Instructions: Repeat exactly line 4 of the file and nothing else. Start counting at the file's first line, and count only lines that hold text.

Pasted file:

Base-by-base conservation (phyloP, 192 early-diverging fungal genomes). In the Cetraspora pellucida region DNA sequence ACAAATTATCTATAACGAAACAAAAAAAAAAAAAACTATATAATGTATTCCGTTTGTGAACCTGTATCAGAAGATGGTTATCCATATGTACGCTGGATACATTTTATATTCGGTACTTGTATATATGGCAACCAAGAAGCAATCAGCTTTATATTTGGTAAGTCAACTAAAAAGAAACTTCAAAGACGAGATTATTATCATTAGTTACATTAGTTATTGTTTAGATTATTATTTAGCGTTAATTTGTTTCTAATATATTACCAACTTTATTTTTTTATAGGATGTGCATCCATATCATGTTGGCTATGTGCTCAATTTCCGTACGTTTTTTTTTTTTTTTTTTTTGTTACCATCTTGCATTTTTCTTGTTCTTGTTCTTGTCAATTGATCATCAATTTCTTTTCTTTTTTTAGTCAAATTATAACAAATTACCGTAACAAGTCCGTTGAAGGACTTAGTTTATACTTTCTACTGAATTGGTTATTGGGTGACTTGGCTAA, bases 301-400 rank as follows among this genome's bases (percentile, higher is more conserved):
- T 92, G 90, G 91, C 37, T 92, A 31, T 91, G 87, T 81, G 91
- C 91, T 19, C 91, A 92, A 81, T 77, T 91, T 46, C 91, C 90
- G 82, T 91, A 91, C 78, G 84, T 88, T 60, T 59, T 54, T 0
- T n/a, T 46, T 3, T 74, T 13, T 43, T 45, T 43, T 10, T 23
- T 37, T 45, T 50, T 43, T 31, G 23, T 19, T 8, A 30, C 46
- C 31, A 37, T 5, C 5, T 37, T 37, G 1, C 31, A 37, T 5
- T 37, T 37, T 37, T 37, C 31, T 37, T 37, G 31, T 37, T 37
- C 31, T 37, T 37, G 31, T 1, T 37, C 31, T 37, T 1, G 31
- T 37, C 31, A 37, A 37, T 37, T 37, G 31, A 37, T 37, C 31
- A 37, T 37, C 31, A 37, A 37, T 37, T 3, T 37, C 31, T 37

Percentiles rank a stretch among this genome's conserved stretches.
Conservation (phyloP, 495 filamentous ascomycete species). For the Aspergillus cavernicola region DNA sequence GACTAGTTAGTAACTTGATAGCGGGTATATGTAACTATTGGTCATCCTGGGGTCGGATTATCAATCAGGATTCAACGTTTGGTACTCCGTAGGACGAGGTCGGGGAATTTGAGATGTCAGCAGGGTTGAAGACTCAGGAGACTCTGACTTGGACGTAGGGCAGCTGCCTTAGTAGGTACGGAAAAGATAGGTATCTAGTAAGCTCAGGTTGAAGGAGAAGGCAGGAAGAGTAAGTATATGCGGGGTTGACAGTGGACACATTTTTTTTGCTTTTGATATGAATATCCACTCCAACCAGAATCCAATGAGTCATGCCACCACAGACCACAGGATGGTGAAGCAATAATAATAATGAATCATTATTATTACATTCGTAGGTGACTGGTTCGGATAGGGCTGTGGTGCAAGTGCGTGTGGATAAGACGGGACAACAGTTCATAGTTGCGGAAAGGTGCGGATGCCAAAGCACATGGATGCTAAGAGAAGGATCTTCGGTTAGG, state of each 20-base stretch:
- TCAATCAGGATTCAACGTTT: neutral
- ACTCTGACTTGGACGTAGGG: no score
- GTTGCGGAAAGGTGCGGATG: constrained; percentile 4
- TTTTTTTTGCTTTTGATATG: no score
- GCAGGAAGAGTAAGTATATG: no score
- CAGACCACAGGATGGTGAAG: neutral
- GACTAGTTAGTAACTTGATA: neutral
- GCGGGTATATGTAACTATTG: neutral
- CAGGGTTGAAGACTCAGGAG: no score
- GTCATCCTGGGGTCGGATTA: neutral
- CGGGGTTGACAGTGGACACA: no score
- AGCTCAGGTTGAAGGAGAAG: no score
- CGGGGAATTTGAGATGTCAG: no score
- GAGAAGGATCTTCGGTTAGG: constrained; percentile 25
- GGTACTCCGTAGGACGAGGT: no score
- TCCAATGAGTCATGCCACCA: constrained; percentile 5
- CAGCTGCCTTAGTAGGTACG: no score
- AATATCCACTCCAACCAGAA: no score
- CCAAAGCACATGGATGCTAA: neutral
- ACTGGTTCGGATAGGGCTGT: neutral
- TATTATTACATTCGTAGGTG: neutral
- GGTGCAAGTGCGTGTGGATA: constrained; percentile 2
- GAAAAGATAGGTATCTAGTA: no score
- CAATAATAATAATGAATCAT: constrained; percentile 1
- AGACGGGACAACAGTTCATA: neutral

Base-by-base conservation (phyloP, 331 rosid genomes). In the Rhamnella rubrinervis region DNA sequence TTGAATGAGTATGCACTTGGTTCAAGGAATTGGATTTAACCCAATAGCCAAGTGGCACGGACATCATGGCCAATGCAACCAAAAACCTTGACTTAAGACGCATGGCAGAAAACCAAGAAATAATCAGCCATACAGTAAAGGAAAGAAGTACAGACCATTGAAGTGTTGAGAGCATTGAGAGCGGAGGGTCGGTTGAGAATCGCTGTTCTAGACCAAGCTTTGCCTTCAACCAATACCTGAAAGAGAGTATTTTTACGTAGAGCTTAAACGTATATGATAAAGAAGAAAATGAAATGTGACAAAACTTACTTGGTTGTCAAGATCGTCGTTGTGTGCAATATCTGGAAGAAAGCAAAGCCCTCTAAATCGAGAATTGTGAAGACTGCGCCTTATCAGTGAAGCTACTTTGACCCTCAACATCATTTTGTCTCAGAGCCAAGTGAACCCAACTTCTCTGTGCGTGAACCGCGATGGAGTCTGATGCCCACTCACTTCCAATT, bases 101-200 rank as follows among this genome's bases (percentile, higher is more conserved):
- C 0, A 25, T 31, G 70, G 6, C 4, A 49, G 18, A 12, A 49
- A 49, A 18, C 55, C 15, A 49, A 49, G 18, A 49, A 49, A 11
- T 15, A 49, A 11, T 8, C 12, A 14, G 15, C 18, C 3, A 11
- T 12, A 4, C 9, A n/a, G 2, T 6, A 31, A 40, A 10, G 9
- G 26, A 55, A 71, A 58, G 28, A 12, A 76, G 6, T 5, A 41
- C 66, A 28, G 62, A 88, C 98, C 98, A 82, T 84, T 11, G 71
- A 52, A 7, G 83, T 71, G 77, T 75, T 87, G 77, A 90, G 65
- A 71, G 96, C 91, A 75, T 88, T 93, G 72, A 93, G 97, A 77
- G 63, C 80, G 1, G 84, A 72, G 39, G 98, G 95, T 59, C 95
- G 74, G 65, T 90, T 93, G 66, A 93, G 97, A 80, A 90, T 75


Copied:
- G 82, T 91, A 91, C 78, G 84, T 88, T 60, T 59, T 54, T 0